Wilson urges survivors to “work to establish new traditions. If the family gathered at grandma’s house every year and now she’s gone, maybe consider getting together at another family member’s house instead.”

Sometimes groups of couples will not invite a surviving spouse to holiday celebrations, presuming that he or she might feel out of place as a widow/widower. Wilson says, “Don’t leave her or him off your guest list due to the loss. Yes, the person might be uncomfortable, but let him or her make that decision.” An invitation to visit with old friends may go a long way toward helping a surviving spouse cope with holiday season sadness, reminds Wilson.

In his role as Hope Hospice chaplain, Wilson has found that, for some, the prospect of a loved one’s yet-to-come passing may be as hard to face as the grief that follows death. For those who may be thinking such thoughts as “this will probably be dad’s last Christmas,” Wilson urges “enjoy these moments and engage that person as much as possible.”

Wilson suggests that surviving spouses make an meaningful effort to be around other people at holiday time. Attending a holiday church service or dining at a holiday buffet can ease the feeling of solitude. Wilson suggests survivors reach out to friends and family by phone or by online social networks such as Facebook.

John Wilson says the best way to deal with holiday sadness is to “do what’s comfortable for you. And what’s comfortable depends on where you are in the grief process.”

If you need grief counseling this holiday season or seek information about hospice care, please call Hope Hospice at 314-984-9800.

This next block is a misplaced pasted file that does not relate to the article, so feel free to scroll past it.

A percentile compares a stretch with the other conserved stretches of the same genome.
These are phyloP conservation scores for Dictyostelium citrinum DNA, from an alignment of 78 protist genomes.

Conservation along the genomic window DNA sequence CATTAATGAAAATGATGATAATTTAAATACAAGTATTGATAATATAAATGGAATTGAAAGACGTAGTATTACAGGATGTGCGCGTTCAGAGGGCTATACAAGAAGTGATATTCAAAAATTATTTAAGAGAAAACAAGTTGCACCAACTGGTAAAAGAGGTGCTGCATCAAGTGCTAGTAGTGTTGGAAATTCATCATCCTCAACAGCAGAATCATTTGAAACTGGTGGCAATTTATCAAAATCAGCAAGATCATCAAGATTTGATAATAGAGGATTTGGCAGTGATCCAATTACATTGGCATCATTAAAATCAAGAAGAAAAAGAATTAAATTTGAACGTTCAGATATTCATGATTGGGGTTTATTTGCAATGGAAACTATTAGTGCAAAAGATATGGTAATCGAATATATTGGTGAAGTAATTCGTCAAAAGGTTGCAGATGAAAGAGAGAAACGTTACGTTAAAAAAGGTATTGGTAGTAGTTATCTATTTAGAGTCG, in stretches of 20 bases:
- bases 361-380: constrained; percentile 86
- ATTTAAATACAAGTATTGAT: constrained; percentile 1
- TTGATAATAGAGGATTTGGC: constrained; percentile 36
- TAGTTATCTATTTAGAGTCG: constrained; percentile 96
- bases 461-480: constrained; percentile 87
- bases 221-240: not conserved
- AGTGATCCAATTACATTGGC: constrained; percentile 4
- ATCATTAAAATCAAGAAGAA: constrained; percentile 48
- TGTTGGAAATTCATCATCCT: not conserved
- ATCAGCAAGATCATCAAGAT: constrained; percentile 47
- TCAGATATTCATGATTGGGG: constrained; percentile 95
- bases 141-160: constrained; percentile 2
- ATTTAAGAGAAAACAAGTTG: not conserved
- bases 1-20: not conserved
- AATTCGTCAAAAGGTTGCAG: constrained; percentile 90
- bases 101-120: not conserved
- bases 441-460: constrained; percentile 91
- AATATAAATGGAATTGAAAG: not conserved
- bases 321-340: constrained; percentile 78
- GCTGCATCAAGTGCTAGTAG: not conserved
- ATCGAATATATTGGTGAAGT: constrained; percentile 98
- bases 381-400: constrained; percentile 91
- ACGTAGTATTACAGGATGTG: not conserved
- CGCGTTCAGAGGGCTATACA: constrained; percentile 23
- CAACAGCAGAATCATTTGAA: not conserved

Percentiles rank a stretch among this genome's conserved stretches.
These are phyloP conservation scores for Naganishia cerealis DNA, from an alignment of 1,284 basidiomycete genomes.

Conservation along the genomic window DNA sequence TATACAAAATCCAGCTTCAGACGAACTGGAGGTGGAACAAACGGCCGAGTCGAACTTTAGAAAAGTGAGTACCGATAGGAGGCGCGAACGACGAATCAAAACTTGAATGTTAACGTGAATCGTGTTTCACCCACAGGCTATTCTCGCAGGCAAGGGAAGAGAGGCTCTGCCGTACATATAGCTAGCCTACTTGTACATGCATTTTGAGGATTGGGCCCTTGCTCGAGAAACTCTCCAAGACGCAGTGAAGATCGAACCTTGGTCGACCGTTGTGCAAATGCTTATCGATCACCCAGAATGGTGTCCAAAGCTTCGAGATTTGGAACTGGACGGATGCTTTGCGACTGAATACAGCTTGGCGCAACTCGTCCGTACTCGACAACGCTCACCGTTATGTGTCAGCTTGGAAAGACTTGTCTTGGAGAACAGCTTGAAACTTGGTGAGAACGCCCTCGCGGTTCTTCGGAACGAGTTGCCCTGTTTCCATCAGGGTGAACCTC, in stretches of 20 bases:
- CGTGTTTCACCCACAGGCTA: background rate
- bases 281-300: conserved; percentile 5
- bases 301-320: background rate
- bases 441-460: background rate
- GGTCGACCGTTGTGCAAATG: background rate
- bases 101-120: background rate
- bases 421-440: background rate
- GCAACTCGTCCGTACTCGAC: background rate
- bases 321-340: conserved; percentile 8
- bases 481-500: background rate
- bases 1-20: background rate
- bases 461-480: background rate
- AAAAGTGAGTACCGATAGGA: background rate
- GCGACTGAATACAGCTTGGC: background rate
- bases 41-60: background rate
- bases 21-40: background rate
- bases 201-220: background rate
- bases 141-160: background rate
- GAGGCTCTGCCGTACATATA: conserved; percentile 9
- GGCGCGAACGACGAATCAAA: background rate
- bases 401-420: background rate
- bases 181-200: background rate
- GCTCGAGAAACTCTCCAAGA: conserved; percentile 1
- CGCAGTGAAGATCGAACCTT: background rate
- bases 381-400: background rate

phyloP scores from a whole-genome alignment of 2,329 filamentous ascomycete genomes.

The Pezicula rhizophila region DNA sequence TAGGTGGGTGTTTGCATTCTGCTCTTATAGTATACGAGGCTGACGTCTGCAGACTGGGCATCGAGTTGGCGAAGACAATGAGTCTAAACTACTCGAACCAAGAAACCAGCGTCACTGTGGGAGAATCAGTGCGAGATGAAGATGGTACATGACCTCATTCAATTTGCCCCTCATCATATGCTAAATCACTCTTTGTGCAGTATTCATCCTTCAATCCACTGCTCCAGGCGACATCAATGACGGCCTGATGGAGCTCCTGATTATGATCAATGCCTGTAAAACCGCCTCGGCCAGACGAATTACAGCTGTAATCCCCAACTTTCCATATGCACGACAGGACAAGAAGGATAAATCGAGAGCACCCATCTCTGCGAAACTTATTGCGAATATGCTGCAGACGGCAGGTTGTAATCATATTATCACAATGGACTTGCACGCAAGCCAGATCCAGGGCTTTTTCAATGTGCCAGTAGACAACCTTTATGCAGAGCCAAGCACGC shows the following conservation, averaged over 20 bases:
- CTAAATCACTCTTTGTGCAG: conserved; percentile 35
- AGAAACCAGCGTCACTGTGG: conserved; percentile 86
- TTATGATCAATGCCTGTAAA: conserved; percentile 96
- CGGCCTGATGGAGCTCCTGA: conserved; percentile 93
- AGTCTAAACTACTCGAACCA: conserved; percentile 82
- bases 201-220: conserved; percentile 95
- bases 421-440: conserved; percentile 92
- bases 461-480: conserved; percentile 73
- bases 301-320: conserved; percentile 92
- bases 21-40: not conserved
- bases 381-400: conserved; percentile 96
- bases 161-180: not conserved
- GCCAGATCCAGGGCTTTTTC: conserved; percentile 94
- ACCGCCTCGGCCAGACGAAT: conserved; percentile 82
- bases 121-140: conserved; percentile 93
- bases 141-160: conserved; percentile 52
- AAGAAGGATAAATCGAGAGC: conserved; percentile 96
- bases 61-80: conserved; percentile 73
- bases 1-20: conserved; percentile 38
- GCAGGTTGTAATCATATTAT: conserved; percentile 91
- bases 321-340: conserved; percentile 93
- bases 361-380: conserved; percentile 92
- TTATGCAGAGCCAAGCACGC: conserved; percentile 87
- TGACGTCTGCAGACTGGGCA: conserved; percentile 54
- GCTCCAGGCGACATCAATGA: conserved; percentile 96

Thank You, American Veterans!

At Hope Hospice, we value all our patients and their families. But, as we observe Veterans Day, 2012, we offer a special tribute to our past and present patients who have served in our nation’s Armed Forces.

These men and women have had extraordinary experiences in their lives. Many have faced combat. Many have spent years away from their hometowns. All have given significant portions of their lives to the work of keeping America safe. This may be the most important thing our Veterans have given us: their time.

Most who enter military service do so when they are young. Whether a person stays in for two years or twenty years, his or her term in uniform comes during the prime time of one’s life. Whether those years are spent in the Mideast desert, on a Navy carrier or in a stateside office or supply station, those are years that cannot be reclaimed. Those are years that our veterans have given to you and me.

For those veterans who are Hope Hospice patients, we offer an ear to listen to stories they may want to tell. We know that many who have seen the horrors of war may have avoided sharing those experiences with family members and friends upon their return home. As their days grow short, some vets decide they do want to talk about previously unspoken military memories. We work with caregivers and other loved ones to make sure that these stories are heard and, in some cases, recorded to keep them for future generations of the patient’s family.